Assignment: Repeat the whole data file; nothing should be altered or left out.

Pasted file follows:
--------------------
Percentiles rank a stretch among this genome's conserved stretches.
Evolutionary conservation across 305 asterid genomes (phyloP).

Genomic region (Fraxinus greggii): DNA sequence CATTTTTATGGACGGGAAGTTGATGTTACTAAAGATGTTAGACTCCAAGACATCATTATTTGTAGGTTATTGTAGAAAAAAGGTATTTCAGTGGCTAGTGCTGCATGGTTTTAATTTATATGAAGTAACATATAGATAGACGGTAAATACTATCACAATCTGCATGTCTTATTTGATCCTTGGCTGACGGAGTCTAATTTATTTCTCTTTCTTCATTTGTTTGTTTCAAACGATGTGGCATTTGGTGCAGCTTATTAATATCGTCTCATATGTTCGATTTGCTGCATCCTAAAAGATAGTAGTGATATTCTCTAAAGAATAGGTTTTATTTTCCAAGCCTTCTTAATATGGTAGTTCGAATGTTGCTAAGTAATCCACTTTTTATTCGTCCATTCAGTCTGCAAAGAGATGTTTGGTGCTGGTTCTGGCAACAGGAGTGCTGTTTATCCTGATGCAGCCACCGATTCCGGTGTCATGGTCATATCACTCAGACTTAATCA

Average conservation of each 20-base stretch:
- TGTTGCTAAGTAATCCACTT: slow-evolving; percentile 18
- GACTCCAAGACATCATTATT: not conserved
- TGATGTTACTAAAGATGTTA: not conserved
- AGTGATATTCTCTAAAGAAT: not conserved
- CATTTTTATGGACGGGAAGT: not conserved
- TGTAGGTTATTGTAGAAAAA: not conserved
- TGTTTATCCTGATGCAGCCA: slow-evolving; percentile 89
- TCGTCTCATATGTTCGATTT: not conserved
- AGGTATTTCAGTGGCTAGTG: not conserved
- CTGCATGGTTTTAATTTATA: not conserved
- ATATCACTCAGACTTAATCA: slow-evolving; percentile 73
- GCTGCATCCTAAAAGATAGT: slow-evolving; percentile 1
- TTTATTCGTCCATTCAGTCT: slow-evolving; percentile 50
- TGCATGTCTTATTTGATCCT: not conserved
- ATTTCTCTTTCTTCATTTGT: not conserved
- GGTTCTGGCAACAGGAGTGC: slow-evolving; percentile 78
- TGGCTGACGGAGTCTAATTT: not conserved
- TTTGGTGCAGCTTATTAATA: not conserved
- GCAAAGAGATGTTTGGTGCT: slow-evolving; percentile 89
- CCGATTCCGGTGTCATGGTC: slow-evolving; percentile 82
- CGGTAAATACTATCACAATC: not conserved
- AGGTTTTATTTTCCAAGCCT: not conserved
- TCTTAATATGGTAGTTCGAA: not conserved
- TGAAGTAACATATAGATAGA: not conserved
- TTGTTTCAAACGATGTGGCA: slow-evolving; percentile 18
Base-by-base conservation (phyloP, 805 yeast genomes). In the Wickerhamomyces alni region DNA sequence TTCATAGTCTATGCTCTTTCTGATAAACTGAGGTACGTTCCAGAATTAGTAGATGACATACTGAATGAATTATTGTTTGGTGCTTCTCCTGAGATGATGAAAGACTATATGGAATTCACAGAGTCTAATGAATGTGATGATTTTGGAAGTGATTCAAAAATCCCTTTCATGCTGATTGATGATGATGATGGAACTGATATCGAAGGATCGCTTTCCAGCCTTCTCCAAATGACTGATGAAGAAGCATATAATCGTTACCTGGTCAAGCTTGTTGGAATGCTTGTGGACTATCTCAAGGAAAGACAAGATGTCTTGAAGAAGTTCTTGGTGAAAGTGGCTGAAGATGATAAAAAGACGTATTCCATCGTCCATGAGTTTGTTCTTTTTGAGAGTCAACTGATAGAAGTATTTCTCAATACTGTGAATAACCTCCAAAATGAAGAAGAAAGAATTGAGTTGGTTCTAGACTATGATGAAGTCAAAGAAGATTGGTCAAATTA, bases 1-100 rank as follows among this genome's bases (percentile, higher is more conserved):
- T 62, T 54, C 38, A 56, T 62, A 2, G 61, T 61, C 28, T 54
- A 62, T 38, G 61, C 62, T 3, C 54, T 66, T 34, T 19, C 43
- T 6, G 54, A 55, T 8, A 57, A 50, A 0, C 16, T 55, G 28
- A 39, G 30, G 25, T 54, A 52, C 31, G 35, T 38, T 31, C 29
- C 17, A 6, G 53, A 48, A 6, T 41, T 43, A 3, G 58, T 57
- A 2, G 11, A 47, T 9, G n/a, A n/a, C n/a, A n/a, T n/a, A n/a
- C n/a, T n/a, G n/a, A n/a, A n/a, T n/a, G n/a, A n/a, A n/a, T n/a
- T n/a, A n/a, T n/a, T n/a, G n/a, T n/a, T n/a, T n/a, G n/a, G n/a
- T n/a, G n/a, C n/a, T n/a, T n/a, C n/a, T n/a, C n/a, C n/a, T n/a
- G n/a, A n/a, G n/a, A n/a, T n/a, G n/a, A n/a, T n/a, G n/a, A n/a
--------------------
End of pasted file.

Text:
Percentiles rank a stretch among this genome's conserved stretches.
Evolutionary conservation across 305 asterid genomes (phyloP).

Genomic region (Fraxinus greggii): DNA sequence CATTTTTATGGACGGGAAGTTGATGTTACTAAAGATGTTAGACTCCAAGACATCATTATTTGTAGGTTATTGTAGAAAAAAGGTATTTCAGTGGCTAGTGCTGCATGGTTTTAATTTATATGAAGTAACATATAGATAGACGGTAAATACTATCACAATCTGCATGTCTTATTTGATCCTTGGCTGACGGAGTCTAATTTATTTCTCTTTCTTCATTTGTTTGTTTCAAACGATGTGGCATTTGGTGCAGCTTATTAATATCGTCTCATATGTTCGATTTGCTGCATCCTAAAAGATAGTAGTGATATTCTCTAAAGAATAGGTTTTATTTTCCAAGCCTTCTTAATATGGTAGTTCGAATGTTGCTAAGTAATCCACTTTTTATTCGTCCATTCAGTCTGCAAAGAGATGTTTGGTGCTGGTTCTGGCAACAGGAGTGCTGTTTATCCTGATGCAGCCACCGATTCCGGTGTCATGGTCATATCACTCAGACTTAATCA

Average conservation of each 20-base stretch:
- TGTTGCTAAGTAATCCACTT: slow-evolving; percentile 18
- GACTCCAAGACATCATTATT: not conserved
- TGATGTTACTAAAGATGTTA: not conserved
- AGTGATATTCTCTAAAGAAT: not conserved
- CATTTTTATGGACGGGAAGT: not conserved
- TGTAGGTTATTGTAGAAAAA: not conserved
- TGTTTATCCTGATGCAGCCA: slow-evolving; percentile 89
- TCGTCTCATATGTTCGATTT: not conserved
- AGGTATTTCAGTGGCTAGTG: not conserved
- CTGCATGGTTTTAATTTATA: not conserved
- ATATCACTCAGACTTAATCA: slow-evolving; percentile 73
- GCTGCATCCTAAAAGATAGT: slow-evolving; percentile 1
- TTTATTCGTCCATTCAGTCT: slow-evolving; percentile 50
- TGCATGTCTTATTTGATCCT: not conserved
- ATTTCTCTTTCTTCATTTGT: not conserved
- GGTTCTGGCAACAGGAGTGC: slow-evolving; percentile 78
- TGGCTGACGGAGTCTAATTT: not conserved
- TTTGGTGCAGCTTATTAATA: not conserved
- GCAAAGAGATGTTTGGTGCT: slow-evolving; percentile 89
- CCGATTCCGGTGTCATGGTC: slow-evolving; percentile 82
- CGGTAAATACTATCACAATC: not conserved
- AGGTTTTATTTTCCAAGCCT: not conserved
- TCTTAATATGGTAGTTCGAA: not conserved
- TGAAGTAACATATAGATAGA: not conserved
- TTGTTTCAAACGATGTGGCA: slow-evolving; percentile 18
Base-by-base conservation (phyloP, 805 yeast genomes). In the Wickerhamomyces alni region DNA sequence TTCATAGTCTATGCTCTTTCTGATAAACTGAGGTACGTTCCAGAATTAGTAGATGACATACTGAATGAATTATTGTTTGGTGCTTCTCCTGAGATGATGAAAGACTATATGGAATTCACAGAGTCTAATGAATGTGATGATTTTGGAAGTGATTCAAAAATCCCTTTCATGCTGATTGATGATGATGATGGAACTGATATCGAAGGATCGCTTTCCAGCCTTCTCCAAATGACTGATGAAGAAGCATATAATCGTTACCTGGTCAAGCTTGTTGGAATGCTTGTGGACTATCTCAAGGAAAGACAAGATGTCTTGAAGAAGTTCTTGGTGAAAGTGGCTGAAGATGATAAAAAGACGTATTCCATCGTCCATGAGTTTGTTCTTTTTGAGAGTCAACTGATAGAAGTATTTCTCAATACTGTGAATAACCTCCAAAATGAAGAAGAAAGAATTGAGTTGGTTCTAGACTATGATGAAGTCAAAGAAGATTGGTCAAATTA, bases 1-100 rank as follows among this genome's bases (percentile, higher is more conserved):
- T 62, T 54, C 38, A 56, T 62, A 2, G 61, T 61, C 28, T 54
- A 62, T 38, G 61, C 62, T 3, C 54, T 66, T 34, T 19, C 43
- T 6, G 54, A 55, T 8, A 57, A 50, A 0, C 16, T 55, G 28
- A 39, G 30, G 25, T 54, A 52, C 31, G 35, T 38, T 31, C 29
- C 17, A 6, G 53, A 48, A 6, T 41, T 43, A 3, G 58, T 57
- A 2, G 11, A 47, T 9, G n/a, A n/a, C n/a, A n/a, T n/a, A n/a
- C n/a, T n/a, G n/a, A n/a, A n/a, T n/a, G n/a, A n/a, A n/a, T n/a
- T n/a, A n/a, T n/a, T n/a, G n/a, T n/a, T n/a, T n/a, G n/a, G n/a
- T n/a, G n/a, C n/a, T n/a, T n/a, C n/a, T n/a, C n/a, C n/a, T n/a
- G n/a, A n/a, G n/a, A n/a, T n/a, G n/a, A n/a, T n/a, G n/a, A n/a